More treatment options for more types of HCV


We are now seeing more approval of new highly effective direct-acting antiviral therapies for hepatitis C, with more in the pipeline and due through 2017.


The advent of direct-acting antivirals (DAAs) used in interferon-free regimens has made hepatitis C treatment shorter, more convenient, and much more effective, but there is still room for better options for difficult-to-treat patients, including people with prior treatment experience, liver cirrhosis, and hepatitis C virus (HCV) genotypes other than 1.


Hepatitis C Medication Evolution


Previous to 1989, Hepatitis C had yet to be identified and was merely known as Non-A Non-B Hepatitis. Below is a general timeline for the more prominent medications used to fight the Hepatitis C virus and their effectiveness:


•1991 – Although this type of interferon had a low success rate, the Food & Drug Administration (FDA) approved Intron A (interferon alfa-2b), the first treatment for Hepatitis C.


•1998 – Used alongside interferon alfa-2b, ribavirin is approved by the FDA for treating Hepatitis C.


•2001 and 2002 – Slight improvements were made to interferon and ribavirin medications, but the treatment success rate remained at or below 50 percent. Side effects were often severe.


•2011 – To be added to pegylated interferon and ribavirin therapy, first generation triple therapies were approved by the FDA; namely boceprevir and telaprevir. Treatment success rates began to pass the 50 percent mark, but not without some challenging side effects.


•2013 – Also added to pegylated interferon and ribavirin therapy, second generation triple therapies were approved by the FDA: sofosbuvir and simeprevir. Treatment success rates climbed even higher (some groups achieved success rates in the 90th percentile), but the pegylated interferon and ribavirin side effects remained problematic.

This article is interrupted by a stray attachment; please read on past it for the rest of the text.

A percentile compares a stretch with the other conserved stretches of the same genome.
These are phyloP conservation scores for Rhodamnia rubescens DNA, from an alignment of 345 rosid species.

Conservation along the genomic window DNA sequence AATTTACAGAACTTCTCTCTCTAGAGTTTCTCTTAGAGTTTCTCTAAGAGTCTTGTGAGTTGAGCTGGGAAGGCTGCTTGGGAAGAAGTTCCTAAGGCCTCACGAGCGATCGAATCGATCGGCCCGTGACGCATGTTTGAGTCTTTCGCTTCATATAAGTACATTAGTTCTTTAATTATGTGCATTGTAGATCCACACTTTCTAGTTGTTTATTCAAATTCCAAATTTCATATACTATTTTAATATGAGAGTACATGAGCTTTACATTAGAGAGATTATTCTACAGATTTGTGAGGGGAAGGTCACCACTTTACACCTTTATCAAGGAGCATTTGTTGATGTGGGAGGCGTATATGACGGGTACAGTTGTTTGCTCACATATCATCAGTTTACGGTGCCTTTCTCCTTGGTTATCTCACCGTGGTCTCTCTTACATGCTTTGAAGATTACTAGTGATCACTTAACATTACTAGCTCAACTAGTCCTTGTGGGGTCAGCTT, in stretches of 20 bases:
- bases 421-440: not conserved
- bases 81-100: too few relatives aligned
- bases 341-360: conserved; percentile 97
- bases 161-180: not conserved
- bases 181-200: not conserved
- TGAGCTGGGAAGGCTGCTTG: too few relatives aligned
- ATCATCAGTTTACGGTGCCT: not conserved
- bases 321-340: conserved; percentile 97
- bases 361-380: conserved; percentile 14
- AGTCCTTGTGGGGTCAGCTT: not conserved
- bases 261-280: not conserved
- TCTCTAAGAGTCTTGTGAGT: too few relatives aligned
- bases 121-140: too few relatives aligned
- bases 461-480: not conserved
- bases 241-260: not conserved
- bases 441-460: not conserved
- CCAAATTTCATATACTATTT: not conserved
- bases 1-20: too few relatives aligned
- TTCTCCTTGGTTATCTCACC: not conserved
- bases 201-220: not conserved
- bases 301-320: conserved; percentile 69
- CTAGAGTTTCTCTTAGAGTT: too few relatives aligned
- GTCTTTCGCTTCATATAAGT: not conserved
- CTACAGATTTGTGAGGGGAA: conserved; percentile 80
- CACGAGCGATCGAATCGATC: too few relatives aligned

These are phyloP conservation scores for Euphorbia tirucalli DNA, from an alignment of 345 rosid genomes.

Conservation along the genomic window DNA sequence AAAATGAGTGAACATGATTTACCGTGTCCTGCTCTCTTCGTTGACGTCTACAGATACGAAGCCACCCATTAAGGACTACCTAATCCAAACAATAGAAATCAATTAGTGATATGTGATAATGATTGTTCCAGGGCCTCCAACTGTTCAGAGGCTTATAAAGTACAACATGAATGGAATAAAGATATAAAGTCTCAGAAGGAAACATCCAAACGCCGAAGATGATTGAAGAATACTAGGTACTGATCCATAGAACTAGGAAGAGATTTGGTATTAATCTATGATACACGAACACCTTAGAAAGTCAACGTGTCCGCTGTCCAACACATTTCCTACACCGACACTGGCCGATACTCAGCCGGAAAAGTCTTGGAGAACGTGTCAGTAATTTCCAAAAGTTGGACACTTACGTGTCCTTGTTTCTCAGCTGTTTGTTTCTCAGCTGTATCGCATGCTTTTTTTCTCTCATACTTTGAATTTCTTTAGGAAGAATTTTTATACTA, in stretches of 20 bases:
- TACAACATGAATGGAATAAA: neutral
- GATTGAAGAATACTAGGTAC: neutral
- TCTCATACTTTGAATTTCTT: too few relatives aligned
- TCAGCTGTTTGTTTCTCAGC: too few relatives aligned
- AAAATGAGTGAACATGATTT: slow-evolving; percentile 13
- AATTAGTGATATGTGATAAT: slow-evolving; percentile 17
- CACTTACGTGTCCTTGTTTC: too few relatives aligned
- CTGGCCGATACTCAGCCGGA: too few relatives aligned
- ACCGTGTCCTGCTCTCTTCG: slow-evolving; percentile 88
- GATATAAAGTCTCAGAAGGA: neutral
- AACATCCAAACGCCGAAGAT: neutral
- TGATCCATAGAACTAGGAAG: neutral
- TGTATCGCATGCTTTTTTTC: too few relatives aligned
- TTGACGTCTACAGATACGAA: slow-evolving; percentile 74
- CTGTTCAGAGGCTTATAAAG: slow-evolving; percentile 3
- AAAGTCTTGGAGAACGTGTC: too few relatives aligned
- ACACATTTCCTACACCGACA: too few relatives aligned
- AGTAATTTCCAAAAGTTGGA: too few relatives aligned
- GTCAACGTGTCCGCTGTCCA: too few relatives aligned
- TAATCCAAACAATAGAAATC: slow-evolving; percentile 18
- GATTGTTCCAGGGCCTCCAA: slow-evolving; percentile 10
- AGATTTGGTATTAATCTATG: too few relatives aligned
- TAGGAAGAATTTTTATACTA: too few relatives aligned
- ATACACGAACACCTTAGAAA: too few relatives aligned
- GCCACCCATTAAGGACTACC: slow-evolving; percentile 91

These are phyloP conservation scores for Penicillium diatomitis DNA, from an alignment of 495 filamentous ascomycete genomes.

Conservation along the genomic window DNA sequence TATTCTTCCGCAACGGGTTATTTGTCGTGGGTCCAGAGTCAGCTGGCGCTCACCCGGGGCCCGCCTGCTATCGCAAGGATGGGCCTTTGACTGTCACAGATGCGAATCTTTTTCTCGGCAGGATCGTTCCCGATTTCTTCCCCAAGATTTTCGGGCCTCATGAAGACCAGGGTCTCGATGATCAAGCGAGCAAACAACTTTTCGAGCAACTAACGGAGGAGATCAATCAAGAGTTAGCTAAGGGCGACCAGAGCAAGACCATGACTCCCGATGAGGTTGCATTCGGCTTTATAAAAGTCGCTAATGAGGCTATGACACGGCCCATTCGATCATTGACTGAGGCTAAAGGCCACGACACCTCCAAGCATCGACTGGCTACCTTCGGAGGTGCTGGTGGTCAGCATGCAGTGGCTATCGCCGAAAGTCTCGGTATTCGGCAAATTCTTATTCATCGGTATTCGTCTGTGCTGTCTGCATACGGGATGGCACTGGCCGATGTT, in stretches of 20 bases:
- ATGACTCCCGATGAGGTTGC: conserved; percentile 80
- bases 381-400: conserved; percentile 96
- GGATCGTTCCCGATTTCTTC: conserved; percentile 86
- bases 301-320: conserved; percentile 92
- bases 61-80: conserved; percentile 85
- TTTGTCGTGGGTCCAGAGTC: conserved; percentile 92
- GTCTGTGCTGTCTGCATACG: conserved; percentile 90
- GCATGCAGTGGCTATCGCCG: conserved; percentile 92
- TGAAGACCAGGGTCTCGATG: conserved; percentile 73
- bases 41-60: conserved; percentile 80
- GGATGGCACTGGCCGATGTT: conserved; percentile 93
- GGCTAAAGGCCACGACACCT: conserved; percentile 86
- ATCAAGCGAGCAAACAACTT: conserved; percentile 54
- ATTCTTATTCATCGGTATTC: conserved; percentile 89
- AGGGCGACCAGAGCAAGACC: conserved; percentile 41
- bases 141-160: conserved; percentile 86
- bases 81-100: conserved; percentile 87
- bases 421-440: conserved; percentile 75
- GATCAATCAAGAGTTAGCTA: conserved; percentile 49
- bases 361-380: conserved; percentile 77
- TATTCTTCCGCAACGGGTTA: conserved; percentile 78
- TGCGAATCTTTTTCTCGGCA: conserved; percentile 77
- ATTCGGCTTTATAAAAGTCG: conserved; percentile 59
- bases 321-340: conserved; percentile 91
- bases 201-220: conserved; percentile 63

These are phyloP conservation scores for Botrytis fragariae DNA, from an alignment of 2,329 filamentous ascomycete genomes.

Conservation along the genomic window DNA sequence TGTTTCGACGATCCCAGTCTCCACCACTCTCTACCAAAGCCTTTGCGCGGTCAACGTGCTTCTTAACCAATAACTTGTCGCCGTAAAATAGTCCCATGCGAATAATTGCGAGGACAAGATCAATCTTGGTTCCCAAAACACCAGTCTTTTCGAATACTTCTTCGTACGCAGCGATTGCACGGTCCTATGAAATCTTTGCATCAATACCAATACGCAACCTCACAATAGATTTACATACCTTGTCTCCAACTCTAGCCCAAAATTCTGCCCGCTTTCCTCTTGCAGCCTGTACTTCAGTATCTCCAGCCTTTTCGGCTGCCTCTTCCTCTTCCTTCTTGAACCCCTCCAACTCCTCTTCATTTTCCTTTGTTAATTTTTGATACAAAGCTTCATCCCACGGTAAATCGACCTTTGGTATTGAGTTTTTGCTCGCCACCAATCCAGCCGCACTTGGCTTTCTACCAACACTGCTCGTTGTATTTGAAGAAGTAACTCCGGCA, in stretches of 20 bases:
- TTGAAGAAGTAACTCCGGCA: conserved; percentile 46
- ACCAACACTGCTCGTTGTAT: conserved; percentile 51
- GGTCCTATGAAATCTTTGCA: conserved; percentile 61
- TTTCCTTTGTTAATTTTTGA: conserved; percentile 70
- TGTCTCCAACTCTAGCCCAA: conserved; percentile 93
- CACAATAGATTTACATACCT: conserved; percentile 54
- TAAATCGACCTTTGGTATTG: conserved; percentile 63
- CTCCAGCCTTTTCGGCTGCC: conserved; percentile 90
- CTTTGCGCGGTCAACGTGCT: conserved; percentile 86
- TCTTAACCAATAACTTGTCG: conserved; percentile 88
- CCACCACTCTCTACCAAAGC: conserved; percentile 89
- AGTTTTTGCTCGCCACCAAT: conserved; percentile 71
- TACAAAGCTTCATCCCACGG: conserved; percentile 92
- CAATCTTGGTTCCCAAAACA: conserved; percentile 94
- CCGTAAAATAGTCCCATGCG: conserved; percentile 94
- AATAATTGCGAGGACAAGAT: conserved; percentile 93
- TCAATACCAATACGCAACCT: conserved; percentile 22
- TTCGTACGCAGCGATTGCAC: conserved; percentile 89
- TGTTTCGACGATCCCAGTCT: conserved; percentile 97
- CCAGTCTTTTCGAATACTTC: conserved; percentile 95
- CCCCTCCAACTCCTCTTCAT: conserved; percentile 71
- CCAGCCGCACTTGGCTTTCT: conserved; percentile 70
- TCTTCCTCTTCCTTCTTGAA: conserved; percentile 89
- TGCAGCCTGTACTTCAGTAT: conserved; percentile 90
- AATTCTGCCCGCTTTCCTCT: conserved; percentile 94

•2014 – Finally getting rid of the pegylated interferon injection, all-oral treatment for Hepatitis C becomes FDA approved. The ledipasvir/sofosbuvir (Harvoni) was approved first and was soon followed by ombitasvir/paritaprevir/ritonavir and dasabuvir (Viekira Pak). Treatment success rates soar to 95 to 100 percent in certain populations.


•2015 – Maintaining a very high treatment success rate, the momentum of all-oral regimens builds with the approval of daclatasvir to be used with sofosbuvir and ombitasvir, paritaprevir and ritonavir (Technivie) with ribavirin for genotype 4 without scarring or cirrhosis.


•2016 – All oral Hepatitis C drugs released this year target harder to treat populations. Elbasvir/grazoprevir, with or without ribavirin earned FDA approval and boasts treatment success rates up to 97 percent for genotype 1 and up to 100 percent for genotype 4. Sofosbuvir/velpatasvir is approved for genotypes 1 through 6




























Moving forward in 2017, Primary Care Providers Can Effectively Treat Patients with Hepatitis C


Primary care providers such as non-specialist physicians and nurse practitioners can be quickly trained to provide direct-acting antiviral (DAA) therapy for hepatitis C with a high level of treatment success and provider satisfaction.


The advent of direct-acting antivirals used in interferon-free regimens has made treatment for chronic hepatitis C much more effective. In addition, DAA treatment is shorter -- typically 8-12 weeks instead of 12-24 months -- and simpler because it does not require interferon injections and management of its many side effects.


Since 2014, the all-oral Hepatitis C treatment regimens are boasting very high success rates. However, the cost of these medications is staggering.


In addition to the cost of the new DAA drugs, another barrier to expanded access to treatment is that there are not enough liver disease specialists to treat everyone with hepatitis C. But specialized treatment may not be necessary for most patients with uncomplicated disease in the DAA era.


While primary care providers are often busy and even overburdened, they seldom have the opportunity to cure a serious disease themselves, and learning new skills to do so might improve job satisfaction.



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